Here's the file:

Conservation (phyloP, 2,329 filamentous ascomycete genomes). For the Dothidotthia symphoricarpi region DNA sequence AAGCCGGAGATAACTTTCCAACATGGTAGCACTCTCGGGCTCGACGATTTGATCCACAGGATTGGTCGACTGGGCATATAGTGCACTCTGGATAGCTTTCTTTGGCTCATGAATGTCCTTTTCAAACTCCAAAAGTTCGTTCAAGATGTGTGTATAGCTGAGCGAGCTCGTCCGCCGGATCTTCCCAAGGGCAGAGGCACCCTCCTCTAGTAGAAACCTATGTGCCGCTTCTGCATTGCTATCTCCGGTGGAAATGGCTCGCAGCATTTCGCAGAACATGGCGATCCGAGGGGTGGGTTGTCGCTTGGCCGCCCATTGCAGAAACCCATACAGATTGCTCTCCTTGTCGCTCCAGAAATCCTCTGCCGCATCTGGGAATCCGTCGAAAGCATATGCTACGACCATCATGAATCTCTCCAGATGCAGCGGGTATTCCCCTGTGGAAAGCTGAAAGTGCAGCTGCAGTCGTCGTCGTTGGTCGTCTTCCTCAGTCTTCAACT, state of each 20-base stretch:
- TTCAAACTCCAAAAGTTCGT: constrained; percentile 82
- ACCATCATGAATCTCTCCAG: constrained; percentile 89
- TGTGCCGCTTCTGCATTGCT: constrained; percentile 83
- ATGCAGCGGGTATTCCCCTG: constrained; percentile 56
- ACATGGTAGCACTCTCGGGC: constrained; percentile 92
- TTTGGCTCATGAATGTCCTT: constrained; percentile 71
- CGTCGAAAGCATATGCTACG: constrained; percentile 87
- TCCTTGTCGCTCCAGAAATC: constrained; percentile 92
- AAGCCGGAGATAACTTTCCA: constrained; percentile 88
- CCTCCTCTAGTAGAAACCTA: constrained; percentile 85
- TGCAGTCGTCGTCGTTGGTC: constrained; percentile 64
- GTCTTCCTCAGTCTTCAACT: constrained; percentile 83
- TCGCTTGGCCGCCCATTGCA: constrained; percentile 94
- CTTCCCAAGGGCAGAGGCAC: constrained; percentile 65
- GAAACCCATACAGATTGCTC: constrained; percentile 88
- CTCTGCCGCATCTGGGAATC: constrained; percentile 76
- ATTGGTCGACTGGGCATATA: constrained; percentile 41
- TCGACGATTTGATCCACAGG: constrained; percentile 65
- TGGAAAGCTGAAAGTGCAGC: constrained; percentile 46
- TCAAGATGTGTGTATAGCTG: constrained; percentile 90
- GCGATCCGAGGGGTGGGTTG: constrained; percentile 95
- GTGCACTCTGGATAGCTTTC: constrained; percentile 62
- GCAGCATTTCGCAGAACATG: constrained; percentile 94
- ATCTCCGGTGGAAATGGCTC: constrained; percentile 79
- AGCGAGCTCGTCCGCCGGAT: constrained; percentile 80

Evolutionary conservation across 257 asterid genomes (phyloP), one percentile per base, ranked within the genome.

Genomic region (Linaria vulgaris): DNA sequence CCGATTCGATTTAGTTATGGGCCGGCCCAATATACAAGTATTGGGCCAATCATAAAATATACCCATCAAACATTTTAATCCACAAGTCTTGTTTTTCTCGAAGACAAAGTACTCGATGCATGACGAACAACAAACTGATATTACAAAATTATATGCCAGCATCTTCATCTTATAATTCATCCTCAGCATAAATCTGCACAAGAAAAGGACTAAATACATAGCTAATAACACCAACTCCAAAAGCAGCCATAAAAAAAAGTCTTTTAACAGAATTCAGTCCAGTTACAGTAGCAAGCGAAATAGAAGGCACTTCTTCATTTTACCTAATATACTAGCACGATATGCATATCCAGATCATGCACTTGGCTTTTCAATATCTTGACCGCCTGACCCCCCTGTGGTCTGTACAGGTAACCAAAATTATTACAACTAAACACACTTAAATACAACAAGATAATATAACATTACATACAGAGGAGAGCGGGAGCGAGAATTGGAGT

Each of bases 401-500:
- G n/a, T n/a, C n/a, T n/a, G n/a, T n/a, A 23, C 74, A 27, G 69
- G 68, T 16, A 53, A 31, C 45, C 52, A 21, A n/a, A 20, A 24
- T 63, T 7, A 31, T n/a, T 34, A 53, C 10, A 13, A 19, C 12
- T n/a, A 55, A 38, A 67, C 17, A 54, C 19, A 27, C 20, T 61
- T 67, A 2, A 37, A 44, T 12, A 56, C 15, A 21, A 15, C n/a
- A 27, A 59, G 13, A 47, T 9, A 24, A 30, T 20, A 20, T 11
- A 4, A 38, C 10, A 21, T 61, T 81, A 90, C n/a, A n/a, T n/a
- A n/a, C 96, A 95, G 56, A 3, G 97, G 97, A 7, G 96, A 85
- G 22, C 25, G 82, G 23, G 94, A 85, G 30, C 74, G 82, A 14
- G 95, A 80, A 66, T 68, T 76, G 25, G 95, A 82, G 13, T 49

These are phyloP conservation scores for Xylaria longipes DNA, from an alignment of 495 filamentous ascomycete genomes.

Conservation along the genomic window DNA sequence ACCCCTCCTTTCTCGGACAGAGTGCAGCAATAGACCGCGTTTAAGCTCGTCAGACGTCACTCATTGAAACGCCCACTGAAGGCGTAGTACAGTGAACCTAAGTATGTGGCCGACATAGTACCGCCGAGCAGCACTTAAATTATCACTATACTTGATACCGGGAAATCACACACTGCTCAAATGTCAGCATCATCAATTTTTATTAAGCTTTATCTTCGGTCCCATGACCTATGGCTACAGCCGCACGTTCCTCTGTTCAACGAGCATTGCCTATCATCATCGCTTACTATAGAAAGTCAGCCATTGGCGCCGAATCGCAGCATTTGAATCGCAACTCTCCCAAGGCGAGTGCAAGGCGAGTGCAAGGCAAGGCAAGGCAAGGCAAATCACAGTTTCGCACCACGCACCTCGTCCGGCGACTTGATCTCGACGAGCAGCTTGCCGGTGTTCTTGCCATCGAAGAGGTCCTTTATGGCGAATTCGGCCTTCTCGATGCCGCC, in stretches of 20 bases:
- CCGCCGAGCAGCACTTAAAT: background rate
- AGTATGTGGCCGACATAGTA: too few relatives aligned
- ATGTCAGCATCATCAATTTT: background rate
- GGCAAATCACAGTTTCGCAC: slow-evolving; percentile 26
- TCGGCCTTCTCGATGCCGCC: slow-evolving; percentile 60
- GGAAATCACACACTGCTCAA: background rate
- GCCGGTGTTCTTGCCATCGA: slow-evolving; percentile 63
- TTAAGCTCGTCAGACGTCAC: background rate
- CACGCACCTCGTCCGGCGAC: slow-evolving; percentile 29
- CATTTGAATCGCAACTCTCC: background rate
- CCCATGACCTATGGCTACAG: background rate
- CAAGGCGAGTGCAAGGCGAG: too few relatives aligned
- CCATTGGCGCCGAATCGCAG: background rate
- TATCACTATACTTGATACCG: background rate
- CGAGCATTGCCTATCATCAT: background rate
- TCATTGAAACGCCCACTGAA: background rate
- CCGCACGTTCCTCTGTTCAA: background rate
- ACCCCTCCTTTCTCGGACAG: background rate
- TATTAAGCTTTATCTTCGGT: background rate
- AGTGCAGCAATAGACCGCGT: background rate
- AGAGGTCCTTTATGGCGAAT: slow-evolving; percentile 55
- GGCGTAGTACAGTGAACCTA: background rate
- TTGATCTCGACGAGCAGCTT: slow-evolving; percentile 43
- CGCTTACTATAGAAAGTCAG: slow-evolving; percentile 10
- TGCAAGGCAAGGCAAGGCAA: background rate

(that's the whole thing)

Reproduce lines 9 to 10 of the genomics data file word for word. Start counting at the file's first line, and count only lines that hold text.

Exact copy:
- TCCTTGTCGCTCCAGAAATC: constrained; percentile 92
- AAGCCGGAGATAACTTTCCA: constrained; percentile 88